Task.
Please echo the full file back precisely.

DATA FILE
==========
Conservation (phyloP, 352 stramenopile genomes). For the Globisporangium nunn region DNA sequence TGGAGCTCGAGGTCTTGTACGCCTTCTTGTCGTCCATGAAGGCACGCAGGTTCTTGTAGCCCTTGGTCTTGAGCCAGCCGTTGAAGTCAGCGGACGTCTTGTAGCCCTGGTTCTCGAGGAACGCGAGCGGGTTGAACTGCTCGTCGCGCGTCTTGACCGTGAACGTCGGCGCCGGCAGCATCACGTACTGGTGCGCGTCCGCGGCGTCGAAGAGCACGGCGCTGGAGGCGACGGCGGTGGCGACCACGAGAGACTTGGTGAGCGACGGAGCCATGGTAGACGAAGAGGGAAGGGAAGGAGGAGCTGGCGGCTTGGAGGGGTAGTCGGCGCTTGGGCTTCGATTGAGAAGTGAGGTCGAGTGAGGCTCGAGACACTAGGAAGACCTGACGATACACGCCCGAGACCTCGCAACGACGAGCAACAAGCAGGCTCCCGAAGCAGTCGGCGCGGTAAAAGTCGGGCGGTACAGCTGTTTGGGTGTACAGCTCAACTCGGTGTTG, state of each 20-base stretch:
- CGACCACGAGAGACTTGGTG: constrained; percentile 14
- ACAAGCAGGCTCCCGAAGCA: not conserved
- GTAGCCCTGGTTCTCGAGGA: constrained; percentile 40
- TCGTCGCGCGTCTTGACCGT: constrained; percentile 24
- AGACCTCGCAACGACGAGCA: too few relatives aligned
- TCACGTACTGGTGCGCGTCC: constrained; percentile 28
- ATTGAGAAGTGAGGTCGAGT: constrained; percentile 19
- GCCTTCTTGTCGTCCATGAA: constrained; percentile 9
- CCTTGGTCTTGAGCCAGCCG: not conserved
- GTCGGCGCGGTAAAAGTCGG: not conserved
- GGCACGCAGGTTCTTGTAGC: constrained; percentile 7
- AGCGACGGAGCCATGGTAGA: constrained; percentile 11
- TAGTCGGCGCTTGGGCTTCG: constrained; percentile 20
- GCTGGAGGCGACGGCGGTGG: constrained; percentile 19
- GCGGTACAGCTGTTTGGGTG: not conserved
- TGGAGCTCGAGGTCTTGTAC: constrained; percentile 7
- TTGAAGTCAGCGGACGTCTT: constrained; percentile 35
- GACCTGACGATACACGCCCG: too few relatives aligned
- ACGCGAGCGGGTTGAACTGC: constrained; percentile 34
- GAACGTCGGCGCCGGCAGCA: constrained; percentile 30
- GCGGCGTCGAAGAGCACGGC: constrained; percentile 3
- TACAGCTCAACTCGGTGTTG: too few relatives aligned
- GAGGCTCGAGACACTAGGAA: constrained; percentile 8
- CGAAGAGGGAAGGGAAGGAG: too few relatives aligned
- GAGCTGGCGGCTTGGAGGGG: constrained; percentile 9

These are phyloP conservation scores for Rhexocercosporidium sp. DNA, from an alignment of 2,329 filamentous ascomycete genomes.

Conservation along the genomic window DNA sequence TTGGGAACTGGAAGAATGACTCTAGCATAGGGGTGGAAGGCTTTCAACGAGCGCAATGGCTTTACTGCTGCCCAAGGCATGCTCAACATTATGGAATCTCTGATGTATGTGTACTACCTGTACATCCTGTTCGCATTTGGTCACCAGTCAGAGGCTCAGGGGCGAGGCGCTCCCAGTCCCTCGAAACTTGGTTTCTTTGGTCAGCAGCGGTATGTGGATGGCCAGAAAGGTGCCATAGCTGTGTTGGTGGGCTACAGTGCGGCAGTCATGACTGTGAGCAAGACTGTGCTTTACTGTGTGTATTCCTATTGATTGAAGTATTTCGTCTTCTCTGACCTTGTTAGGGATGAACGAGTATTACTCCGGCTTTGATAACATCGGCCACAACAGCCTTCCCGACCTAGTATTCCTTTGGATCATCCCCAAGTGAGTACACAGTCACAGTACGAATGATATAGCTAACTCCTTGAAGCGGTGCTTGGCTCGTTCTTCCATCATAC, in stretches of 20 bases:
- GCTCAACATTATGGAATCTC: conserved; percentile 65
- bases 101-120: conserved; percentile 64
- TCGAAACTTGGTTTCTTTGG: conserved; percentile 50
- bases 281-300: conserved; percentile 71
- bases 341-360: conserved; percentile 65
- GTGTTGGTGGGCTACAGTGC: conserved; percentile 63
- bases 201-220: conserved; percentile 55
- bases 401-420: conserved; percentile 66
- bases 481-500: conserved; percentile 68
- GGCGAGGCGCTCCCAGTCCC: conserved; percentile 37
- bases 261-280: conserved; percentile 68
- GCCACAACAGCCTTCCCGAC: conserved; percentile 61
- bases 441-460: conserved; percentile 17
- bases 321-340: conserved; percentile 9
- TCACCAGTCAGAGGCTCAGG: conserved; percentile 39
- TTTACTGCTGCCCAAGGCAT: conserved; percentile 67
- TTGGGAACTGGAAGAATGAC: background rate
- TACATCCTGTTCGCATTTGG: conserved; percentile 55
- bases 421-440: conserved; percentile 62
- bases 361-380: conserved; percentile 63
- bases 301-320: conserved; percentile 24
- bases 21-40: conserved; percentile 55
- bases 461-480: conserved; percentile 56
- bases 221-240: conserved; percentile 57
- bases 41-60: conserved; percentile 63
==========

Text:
Conservation (phyloP, 352 stramenopile genomes). For the Globisporangium nunn region DNA sequence TGGAGCTCGAGGTCTTGTACGCCTTCTTGTCGTCCATGAAGGCACGCAGGTTCTTGTAGCCCTTGGTCTTGAGCCAGCCGTTGAAGTCAGCGGACGTCTTGTAGCCCTGGTTCTCGAGGAACGCGAGCGGGTTGAACTGCTCGTCGCGCGTCTTGACCGTGAACGTCGGCGCCGGCAGCATCACGTACTGGTGCGCGTCCGCGGCGTCGAAGAGCACGGCGCTGGAGGCGACGGCGGTGGCGACCACGAGAGACTTGGTGAGCGACGGAGCCATGGTAGACGAAGAGGGAAGGGAAGGAGGAGCTGGCGGCTTGGAGGGGTAGTCGGCGCTTGGGCTTCGATTGAGAAGTGAGGTCGAGTGAGGCTCGAGACACTAGGAAGACCTGACGATACACGCCCGAGACCTCGCAACGACGAGCAACAAGCAGGCTCCCGAAGCAGTCGGCGCGGTAAAAGTCGGGCGGTACAGCTGTTTGGGTGTACAGCTCAACTCGGTGTTG, state of each 20-base stretch:
- CGACCACGAGAGACTTGGTG: constrained; percentile 14
- ACAAGCAGGCTCCCGAAGCA: not conserved
- GTAGCCCTGGTTCTCGAGGA: constrained; percentile 40
- TCGTCGCGCGTCTTGACCGT: constrained; percentile 24
- AGACCTCGCAACGACGAGCA: too few relatives aligned
- TCACGTACTGGTGCGCGTCC: constrained; percentile 28
- ATTGAGAAGTGAGGTCGAGT: constrained; percentile 19
- GCCTTCTTGTCGTCCATGAA: constrained; percentile 9
- CCTTGGTCTTGAGCCAGCCG: not conserved
- GTCGGCGCGGTAAAAGTCGG: not conserved
- GGCACGCAGGTTCTTGTAGC: constrained; percentile 7
- AGCGACGGAGCCATGGTAGA: constrained; percentile 11
- TAGTCGGCGCTTGGGCTTCG: constrained; percentile 20
- GCTGGAGGCGACGGCGGTGG: constrained; percentile 19
- GCGGTACAGCTGTTTGGGTG: not conserved
- TGGAGCTCGAGGTCTTGTAC: constrained; percentile 7
- TTGAAGTCAGCGGACGTCTT: constrained; percentile 35
- GACCTGACGATACACGCCCG: too few relatives aligned
- ACGCGAGCGGGTTGAACTGC: constrained; percentile 34
- GAACGTCGGCGCCGGCAGCA: constrained; percentile 30
- GCGGCGTCGAAGAGCACGGC: constrained; percentile 3
- TACAGCTCAACTCGGTGTTG: too few relatives aligned
- GAGGCTCGAGACACTAGGAA: constrained; percentile 8
- CGAAGAGGGAAGGGAAGGAG: too few relatives aligned
- GAGCTGGCGGCTTGGAGGGG: constrained; percentile 9

These are phyloP conservation scores for Rhexocercosporidium sp. DNA, from an alignment of 2,329 filamentous ascomycete genomes.

Conservation along the genomic window DNA sequence TTGGGAACTGGAAGAATGACTCTAGCATAGGGGTGGAAGGCTTTCAACGAGCGCAATGGCTTTACTGCTGCCCAAGGCATGCTCAACATTATGGAATCTCTGATGTATGTGTACTACCTGTACATCCTGTTCGCATTTGGTCACCAGTCAGAGGCTCAGGGGCGAGGCGCTCCCAGTCCCTCGAAACTTGGTTTCTTTGGTCAGCAGCGGTATGTGGATGGCCAGAAAGGTGCCATAGCTGTGTTGGTGGGCTACAGTGCGGCAGTCATGACTGTGAGCAAGACTGTGCTTTACTGTGTGTATTCCTATTGATTGAAGTATTTCGTCTTCTCTGACCTTGTTAGGGATGAACGAGTATTACTCCGGCTTTGATAACATCGGCCACAACAGCCTTCCCGACCTAGTATTCCTTTGGATCATCCCCAAGTGAGTACACAGTCACAGTACGAATGATATAGCTAACTCCTTGAAGCGGTGCTTGGCTCGTTCTTCCATCATAC, in stretches of 20 bases:
- GCTCAACATTATGGAATCTC: conserved; percentile 65
- bases 101-120: conserved; percentile 64
- TCGAAACTTGGTTTCTTTGG: conserved; percentile 50
- bases 281-300: conserved; percentile 71
- bases 341-360: conserved; percentile 65
- GTGTTGGTGGGCTACAGTGC: conserved; percentile 63
- bases 201-220: conserved; percentile 55
- bases 401-420: conserved; percentile 66
- bases 481-500: conserved; percentile 68
- GGCGAGGCGCTCCCAGTCCC: conserved; percentile 37
- bases 261-280: conserved; percentile 68
- GCCACAACAGCCTTCCCGAC: conserved; percentile 61
- bases 441-460: conserved; percentile 17
- bases 321-340: conserved; percentile 9
- TCACCAGTCAGAGGCTCAGG: conserved; percentile 39
- TTTACTGCTGCCCAAGGCAT: conserved; percentile 67
- TTGGGAACTGGAAGAATGAC: background rate
- TACATCCTGTTCGCATTTGG: conserved; percentile 55
- bases 421-440: conserved; percentile 62
- bases 361-380: conserved; percentile 63
- bases 301-320: conserved; percentile 24
- bases 21-40: conserved; percentile 55
- bases 461-480: conserved; percentile 56
- bases 221-240: conserved; percentile 57
- bases 41-60: conserved; percentile 63